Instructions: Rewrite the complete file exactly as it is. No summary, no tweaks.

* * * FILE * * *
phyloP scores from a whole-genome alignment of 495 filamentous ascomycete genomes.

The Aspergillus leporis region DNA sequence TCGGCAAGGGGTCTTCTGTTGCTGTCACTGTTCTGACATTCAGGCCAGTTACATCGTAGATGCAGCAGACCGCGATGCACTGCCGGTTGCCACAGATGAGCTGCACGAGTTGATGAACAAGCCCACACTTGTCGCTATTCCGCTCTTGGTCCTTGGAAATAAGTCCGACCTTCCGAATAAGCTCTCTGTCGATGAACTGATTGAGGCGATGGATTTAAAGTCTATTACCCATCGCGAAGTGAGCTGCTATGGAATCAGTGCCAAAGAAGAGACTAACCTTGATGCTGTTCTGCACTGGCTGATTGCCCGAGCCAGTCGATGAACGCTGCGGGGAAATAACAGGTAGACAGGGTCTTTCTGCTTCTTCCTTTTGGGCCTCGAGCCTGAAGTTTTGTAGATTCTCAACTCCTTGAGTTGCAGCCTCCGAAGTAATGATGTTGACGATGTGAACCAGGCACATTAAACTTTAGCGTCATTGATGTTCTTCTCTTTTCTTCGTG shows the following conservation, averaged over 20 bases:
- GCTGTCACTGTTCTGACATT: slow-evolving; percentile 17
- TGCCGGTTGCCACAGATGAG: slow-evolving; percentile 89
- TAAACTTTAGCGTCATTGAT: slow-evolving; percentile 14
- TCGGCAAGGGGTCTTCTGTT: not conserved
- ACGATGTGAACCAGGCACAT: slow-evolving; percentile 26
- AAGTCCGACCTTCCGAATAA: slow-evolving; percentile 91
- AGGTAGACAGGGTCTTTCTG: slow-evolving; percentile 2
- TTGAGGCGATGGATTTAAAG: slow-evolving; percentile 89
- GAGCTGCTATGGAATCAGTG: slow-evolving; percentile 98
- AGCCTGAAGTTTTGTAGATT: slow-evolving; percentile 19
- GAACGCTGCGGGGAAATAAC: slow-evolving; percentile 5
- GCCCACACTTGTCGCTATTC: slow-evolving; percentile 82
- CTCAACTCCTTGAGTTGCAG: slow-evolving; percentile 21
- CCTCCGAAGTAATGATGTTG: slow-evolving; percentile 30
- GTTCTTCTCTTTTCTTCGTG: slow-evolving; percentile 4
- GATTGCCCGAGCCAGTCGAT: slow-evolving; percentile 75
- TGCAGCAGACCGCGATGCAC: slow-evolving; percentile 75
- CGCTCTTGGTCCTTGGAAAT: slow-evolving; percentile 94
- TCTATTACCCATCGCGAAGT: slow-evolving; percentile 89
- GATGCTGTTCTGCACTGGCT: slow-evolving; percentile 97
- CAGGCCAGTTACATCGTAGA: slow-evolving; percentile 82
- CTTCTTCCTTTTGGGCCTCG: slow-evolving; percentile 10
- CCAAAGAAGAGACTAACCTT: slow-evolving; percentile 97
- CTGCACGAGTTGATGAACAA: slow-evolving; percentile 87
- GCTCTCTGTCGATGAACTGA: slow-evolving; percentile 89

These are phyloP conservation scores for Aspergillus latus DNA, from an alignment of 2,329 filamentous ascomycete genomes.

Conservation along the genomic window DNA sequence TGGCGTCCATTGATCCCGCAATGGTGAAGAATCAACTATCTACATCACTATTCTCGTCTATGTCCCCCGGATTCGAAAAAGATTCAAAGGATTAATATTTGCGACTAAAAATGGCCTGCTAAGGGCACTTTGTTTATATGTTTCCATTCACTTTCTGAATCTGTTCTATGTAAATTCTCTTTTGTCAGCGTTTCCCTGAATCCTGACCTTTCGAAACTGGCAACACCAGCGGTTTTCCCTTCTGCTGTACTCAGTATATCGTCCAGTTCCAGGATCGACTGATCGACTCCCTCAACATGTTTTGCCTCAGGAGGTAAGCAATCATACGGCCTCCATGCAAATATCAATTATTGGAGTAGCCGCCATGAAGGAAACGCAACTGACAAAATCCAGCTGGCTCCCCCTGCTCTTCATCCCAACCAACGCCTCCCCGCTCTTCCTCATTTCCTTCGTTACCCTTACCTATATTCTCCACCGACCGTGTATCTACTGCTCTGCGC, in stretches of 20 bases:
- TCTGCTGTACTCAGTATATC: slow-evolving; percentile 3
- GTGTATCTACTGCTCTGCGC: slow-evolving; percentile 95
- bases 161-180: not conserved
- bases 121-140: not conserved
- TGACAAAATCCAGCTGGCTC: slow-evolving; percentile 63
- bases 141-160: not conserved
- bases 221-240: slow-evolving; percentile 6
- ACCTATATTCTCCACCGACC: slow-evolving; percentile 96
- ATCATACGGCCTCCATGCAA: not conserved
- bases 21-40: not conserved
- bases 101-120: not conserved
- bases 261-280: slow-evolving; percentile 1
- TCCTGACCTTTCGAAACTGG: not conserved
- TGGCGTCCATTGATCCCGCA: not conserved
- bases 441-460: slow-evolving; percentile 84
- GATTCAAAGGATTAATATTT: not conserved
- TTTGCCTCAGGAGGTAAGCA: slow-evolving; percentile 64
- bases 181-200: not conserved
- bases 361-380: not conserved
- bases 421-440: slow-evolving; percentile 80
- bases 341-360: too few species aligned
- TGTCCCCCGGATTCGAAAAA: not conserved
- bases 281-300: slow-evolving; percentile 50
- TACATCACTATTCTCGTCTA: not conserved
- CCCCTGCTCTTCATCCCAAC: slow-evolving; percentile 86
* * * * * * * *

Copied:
phyloP scores from a whole-genome alignment of 495 filamentous ascomycete genomes.

The Aspergillus leporis region DNA sequence TCGGCAAGGGGTCTTCTGTTGCTGTCACTGTTCTGACATTCAGGCCAGTTACATCGTAGATGCAGCAGACCGCGATGCACTGCCGGTTGCCACAGATGAGCTGCACGAGTTGATGAACAAGCCCACACTTGTCGCTATTCCGCTCTTGGTCCTTGGAAATAAGTCCGACCTTCCGAATAAGCTCTCTGTCGATGAACTGATTGAGGCGATGGATTTAAAGTCTATTACCCATCGCGAAGTGAGCTGCTATGGAATCAGTGCCAAAGAAGAGACTAACCTTGATGCTGTTCTGCACTGGCTGATTGCCCGAGCCAGTCGATGAACGCTGCGGGGAAATAACAGGTAGACAGGGTCTTTCTGCTTCTTCCTTTTGGGCCTCGAGCCTGAAGTTTTGTAGATTCTCAACTCCTTGAGTTGCAGCCTCCGAAGTAATGATGTTGACGATGTGAACCAGGCACATTAAACTTTAGCGTCATTGATGTTCTTCTCTTTTCTTCGTG shows the following conservation, averaged over 20 bases:
- GCTGTCACTGTTCTGACATT: slow-evolving; percentile 17
- TGCCGGTTGCCACAGATGAG: slow-evolving; percentile 89
- TAAACTTTAGCGTCATTGAT: slow-evolving; percentile 14
- TCGGCAAGGGGTCTTCTGTT: not conserved
- ACGATGTGAACCAGGCACAT: slow-evolving; percentile 26
- AAGTCCGACCTTCCGAATAA: slow-evolving; percentile 91
- AGGTAGACAGGGTCTTTCTG: slow-evolving; percentile 2
- TTGAGGCGATGGATTTAAAG: slow-evolving; percentile 89
- GAGCTGCTATGGAATCAGTG: slow-evolving; percentile 98
- AGCCTGAAGTTTTGTAGATT: slow-evolving; percentile 19
- GAACGCTGCGGGGAAATAAC: slow-evolving; percentile 5
- GCCCACACTTGTCGCTATTC: slow-evolving; percentile 82
- CTCAACTCCTTGAGTTGCAG: slow-evolving; percentile 21
- CCTCCGAAGTAATGATGTTG: slow-evolving; percentile 30
- GTTCTTCTCTTTTCTTCGTG: slow-evolving; percentile 4
- GATTGCCCGAGCCAGTCGAT: slow-evolving; percentile 75
- TGCAGCAGACCGCGATGCAC: slow-evolving; percentile 75
- CGCTCTTGGTCCTTGGAAAT: slow-evolving; percentile 94
- TCTATTACCCATCGCGAAGT: slow-evolving; percentile 89
- GATGCTGTTCTGCACTGGCT: slow-evolving; percentile 97
- CAGGCCAGTTACATCGTAGA: slow-evolving; percentile 82
- CTTCTTCCTTTTGGGCCTCG: slow-evolving; percentile 10
- CCAAAGAAGAGACTAACCTT: slow-evolving; percentile 97
- CTGCACGAGTTGATGAACAA: slow-evolving; percentile 87
- GCTCTCTGTCGATGAACTGA: slow-evolving; percentile 89

These are phyloP conservation scores for Aspergillus latus DNA, from an alignment of 2,329 filamentous ascomycete genomes.

Conservation along the genomic window DNA sequence TGGCGTCCATTGATCCCGCAATGGTGAAGAATCAACTATCTACATCACTATTCTCGTCTATGTCCCCCGGATTCGAAAAAGATTCAAAGGATTAATATTTGCGACTAAAAATGGCCTGCTAAGGGCACTTTGTTTATATGTTTCCATTCACTTTCTGAATCTGTTCTATGTAAATTCTCTTTTGTCAGCGTTTCCCTGAATCCTGACCTTTCGAAACTGGCAACACCAGCGGTTTTCCCTTCTGCTGTACTCAGTATATCGTCCAGTTCCAGGATCGACTGATCGACTCCCTCAACATGTTTTGCCTCAGGAGGTAAGCAATCATACGGCCTCCATGCAAATATCAATTATTGGAGTAGCCGCCATGAAGGAAACGCAACTGACAAAATCCAGCTGGCTCCCCCTGCTCTTCATCCCAACCAACGCCTCCCCGCTCTTCCTCATTTCCTTCGTTACCCTTACCTATATTCTCCACCGACCGTGTATCTACTGCTCTGCGC, in stretches of 20 bases:
- TCTGCTGTACTCAGTATATC: slow-evolving; percentile 3
- GTGTATCTACTGCTCTGCGC: slow-evolving; percentile 95
- bases 161-180: not conserved
- bases 121-140: not conserved
- TGACAAAATCCAGCTGGCTC: slow-evolving; percentile 63
- bases 141-160: not conserved
- bases 221-240: slow-evolving; percentile 6
- ACCTATATTCTCCACCGACC: slow-evolving; percentile 96
- ATCATACGGCCTCCATGCAA: not conserved
- bases 21-40: not conserved
- bases 101-120: not conserved
- bases 261-280: slow-evolving; percentile 1
- TCCTGACCTTTCGAAACTGG: not conserved
- TGGCGTCCATTGATCCCGCA: not conserved
- bases 441-460: slow-evolving; percentile 84
- GATTCAAAGGATTAATATTT: not conserved
- TTTGCCTCAGGAGGTAAGCA: slow-evolving; percentile 64
- bases 181-200: not conserved
- bases 361-380: not conserved
- bases 421-440: slow-evolving; percentile 80
- bases 341-360: too few species aligned
- TGTCCCCCGGATTCGAAAAA: not conserved
- bases 281-300: slow-evolving; percentile 50
- TACATCACTATTCTCGTCTA: not conserved
- CCCCTGCTCTTCATCCCAAC: slow-evolving; percentile 86